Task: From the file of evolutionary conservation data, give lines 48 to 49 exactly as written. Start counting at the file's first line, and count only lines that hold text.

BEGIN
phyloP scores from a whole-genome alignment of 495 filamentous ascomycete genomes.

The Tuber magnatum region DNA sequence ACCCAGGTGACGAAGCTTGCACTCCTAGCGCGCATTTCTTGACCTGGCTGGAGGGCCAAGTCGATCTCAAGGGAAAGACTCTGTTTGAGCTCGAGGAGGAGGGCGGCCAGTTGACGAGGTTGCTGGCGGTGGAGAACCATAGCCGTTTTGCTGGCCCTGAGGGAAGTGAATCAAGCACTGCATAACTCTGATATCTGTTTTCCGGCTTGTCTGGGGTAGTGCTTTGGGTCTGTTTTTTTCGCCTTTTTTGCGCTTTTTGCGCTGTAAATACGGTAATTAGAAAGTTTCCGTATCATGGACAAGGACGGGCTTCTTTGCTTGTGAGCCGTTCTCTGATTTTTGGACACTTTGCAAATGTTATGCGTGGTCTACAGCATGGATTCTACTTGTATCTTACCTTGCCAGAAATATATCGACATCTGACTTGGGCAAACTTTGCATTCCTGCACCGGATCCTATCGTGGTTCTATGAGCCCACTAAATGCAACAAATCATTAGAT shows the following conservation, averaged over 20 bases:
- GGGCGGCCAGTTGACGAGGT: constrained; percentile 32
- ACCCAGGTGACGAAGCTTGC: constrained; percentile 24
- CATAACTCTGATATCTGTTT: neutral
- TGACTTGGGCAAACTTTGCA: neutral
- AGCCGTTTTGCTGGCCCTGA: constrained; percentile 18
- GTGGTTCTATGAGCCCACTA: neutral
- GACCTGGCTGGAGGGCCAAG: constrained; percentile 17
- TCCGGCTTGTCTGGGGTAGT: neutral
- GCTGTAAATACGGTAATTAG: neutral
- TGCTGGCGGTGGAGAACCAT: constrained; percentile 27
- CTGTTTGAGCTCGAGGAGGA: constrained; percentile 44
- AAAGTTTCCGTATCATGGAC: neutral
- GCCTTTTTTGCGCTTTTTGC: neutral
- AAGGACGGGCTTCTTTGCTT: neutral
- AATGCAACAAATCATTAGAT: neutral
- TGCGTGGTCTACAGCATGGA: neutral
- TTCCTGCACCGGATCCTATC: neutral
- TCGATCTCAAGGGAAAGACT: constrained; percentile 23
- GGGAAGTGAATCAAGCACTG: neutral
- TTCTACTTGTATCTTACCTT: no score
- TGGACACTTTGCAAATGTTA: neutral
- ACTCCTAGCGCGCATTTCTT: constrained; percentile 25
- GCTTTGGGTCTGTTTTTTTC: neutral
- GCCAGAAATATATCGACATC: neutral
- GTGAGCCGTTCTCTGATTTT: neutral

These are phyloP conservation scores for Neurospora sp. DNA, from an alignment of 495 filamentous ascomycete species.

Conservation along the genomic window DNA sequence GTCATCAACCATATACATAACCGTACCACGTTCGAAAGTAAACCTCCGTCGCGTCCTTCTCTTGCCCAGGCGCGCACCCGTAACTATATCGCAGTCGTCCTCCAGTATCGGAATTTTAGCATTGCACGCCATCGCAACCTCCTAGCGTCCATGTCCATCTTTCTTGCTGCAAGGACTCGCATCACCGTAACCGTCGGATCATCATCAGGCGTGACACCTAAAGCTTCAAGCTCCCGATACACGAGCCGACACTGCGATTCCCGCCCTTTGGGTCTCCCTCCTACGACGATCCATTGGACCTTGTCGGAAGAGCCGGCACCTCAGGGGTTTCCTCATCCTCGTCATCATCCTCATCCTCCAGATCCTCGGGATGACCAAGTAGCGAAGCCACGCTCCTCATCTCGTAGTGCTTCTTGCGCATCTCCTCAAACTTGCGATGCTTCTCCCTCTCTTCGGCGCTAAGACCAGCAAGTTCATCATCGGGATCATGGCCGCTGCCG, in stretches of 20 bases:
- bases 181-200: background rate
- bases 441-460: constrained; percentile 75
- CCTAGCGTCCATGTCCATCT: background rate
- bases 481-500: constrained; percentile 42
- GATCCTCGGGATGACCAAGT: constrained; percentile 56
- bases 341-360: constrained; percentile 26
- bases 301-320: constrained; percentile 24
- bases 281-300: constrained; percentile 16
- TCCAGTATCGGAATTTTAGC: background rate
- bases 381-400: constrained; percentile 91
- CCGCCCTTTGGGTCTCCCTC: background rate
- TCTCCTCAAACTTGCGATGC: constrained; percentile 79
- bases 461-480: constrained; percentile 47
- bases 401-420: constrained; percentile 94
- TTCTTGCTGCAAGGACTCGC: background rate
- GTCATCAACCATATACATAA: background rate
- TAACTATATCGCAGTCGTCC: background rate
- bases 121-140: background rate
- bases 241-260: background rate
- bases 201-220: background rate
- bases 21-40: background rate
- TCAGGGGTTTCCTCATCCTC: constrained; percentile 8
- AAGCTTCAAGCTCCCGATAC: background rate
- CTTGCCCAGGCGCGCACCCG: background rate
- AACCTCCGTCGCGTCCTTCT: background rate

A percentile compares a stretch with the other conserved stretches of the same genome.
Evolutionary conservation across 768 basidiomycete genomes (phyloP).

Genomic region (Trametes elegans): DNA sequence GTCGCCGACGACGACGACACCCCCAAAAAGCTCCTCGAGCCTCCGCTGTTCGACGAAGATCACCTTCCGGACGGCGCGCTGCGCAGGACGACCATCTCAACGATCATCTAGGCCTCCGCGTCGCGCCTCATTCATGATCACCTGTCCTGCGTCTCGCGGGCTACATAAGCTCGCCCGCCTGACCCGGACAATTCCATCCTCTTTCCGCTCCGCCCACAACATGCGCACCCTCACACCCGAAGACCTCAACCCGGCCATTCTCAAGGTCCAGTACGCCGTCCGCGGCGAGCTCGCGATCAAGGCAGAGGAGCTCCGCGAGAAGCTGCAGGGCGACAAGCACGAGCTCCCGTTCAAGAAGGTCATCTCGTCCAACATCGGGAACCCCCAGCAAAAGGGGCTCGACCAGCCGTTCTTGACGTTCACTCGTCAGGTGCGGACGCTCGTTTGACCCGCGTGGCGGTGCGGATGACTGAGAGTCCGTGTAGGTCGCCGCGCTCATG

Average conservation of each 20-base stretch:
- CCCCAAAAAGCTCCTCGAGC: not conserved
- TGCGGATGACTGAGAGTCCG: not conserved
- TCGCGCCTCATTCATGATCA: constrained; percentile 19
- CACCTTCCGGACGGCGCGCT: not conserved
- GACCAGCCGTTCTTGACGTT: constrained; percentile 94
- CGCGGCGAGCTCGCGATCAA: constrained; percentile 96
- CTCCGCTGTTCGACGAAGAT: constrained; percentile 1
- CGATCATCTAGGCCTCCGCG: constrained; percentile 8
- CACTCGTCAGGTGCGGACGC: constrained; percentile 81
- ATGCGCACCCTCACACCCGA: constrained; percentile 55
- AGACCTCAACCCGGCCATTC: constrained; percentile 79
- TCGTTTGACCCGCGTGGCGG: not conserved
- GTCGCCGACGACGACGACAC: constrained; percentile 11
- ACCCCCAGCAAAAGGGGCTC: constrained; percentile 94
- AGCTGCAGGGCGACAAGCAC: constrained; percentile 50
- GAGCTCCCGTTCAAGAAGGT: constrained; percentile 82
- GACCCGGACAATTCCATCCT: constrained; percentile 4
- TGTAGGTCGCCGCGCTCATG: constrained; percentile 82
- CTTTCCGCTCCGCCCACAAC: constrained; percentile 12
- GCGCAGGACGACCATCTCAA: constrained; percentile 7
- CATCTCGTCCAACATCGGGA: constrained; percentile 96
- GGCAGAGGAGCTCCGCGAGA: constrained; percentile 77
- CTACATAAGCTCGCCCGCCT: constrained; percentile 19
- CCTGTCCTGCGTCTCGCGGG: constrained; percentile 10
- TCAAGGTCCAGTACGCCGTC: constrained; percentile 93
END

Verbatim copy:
- bases 241-260: background rate
- bases 201-220: background rate